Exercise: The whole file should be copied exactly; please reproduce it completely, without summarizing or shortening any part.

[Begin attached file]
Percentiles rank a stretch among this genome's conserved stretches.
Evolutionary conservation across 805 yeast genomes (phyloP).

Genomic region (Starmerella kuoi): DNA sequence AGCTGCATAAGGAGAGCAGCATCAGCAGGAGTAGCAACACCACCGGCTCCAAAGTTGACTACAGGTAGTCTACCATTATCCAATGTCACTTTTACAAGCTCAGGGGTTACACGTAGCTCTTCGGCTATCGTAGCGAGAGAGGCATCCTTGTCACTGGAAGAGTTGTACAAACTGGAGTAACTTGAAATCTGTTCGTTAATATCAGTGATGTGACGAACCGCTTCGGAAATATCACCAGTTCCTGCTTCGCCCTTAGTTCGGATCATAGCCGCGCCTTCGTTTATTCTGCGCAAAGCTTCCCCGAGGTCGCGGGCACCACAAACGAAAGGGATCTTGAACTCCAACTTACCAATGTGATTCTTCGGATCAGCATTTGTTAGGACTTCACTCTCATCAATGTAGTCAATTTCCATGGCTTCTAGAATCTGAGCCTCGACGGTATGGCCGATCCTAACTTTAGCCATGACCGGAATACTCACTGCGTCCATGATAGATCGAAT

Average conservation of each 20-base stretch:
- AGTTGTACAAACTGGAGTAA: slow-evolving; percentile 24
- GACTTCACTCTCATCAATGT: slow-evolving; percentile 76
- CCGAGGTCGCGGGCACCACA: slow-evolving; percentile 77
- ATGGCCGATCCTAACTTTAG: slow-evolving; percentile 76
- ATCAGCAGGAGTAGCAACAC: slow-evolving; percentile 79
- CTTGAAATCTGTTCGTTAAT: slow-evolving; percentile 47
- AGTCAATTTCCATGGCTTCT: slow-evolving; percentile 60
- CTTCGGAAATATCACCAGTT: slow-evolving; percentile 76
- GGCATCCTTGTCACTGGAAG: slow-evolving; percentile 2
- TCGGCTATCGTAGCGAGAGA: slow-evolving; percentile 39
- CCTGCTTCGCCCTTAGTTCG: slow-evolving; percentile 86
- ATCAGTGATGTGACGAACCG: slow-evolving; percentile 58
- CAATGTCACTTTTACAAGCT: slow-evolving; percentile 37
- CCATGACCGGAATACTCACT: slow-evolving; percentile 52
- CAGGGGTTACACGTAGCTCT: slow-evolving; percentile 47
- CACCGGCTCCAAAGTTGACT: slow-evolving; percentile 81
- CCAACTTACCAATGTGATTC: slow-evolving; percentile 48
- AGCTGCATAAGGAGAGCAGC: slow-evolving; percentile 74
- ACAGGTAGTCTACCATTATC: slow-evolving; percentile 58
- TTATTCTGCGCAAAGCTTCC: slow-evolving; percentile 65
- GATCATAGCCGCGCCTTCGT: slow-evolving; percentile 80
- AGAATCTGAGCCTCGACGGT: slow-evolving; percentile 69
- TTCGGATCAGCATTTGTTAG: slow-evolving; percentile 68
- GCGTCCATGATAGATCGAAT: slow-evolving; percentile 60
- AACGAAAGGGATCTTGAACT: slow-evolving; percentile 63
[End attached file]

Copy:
Percentiles rank a stretch among this genome's conserved stretches.
Evolutionary conservation across 805 yeast genomes (phyloP).

Genomic region (Starmerella kuoi): DNA sequence AGCTGCATAAGGAGAGCAGCATCAGCAGGAGTAGCAACACCACCGGCTCCAAAGTTGACTACAGGTAGTCTACCATTATCCAATGTCACTTTTACAAGCTCAGGGGTTACACGTAGCTCTTCGGCTATCGTAGCGAGAGAGGCATCCTTGTCACTGGAAGAGTTGTACAAACTGGAGTAACTTGAAATCTGTTCGTTAATATCAGTGATGTGACGAACCGCTTCGGAAATATCACCAGTTCCTGCTTCGCCCTTAGTTCGGATCATAGCCGCGCCTTCGTTTATTCTGCGCAAAGCTTCCCCGAGGTCGCGGGCACCACAAACGAAAGGGATCTTGAACTCCAACTTACCAATGTGATTCTTCGGATCAGCATTTGTTAGGACTTCACTCTCATCAATGTAGTCAATTTCCATGGCTTCTAGAATCTGAGCCTCGACGGTATGGCCGATCCTAACTTTAGCCATGACCGGAATACTCACTGCGTCCATGATAGATCGAAT

Average conservation of each 20-base stretch:
- AGTTGTACAAACTGGAGTAA: slow-evolving; percentile 24
- GACTTCACTCTCATCAATGT: slow-evolving; percentile 76
- CCGAGGTCGCGGGCACCACA: slow-evolving; percentile 77
- ATGGCCGATCCTAACTTTAG: slow-evolving; percentile 76
- ATCAGCAGGAGTAGCAACAC: slow-evolving; percentile 79
- CTTGAAATCTGTTCGTTAAT: slow-evolving; percentile 47
- AGTCAATTTCCATGGCTTCT: slow-evolving; percentile 60
- CTTCGGAAATATCACCAGTT: slow-evolving; percentile 76
- GGCATCCTTGTCACTGGAAG: slow-evolving; percentile 2
- TCGGCTATCGTAGCGAGAGA: slow-evolving; percentile 39
- CCTGCTTCGCCCTTAGTTCG: slow-evolving; percentile 86
- ATCAGTGATGTGACGAACCG: slow-evolving; percentile 58
- CAATGTCACTTTTACAAGCT: slow-evolving; percentile 37
- CCATGACCGGAATACTCACT: slow-evolving; percentile 52
- CAGGGGTTACACGTAGCTCT: slow-evolving; percentile 47
- CACCGGCTCCAAAGTTGACT: slow-evolving; percentile 81
- CCAACTTACCAATGTGATTC: slow-evolving; percentile 48
- AGCTGCATAAGGAGAGCAGC: slow-evolving; percentile 74
- ACAGGTAGTCTACCATTATC: slow-evolving; percentile 58
- TTATTCTGCGCAAAGCTTCC: slow-evolving; percentile 65
- GATCATAGCCGCGCCTTCGT: slow-evolving; percentile 80
- AGAATCTGAGCCTCGACGGT: slow-evolving; percentile 69
- TTCGGATCAGCATTTGTTAG: slow-evolving; percentile 68
- GCGTCCATGATAGATCGAAT: slow-evolving; percentile 60
- AACGAAAGGGATCTTGAACT: slow-evolving; percentile 63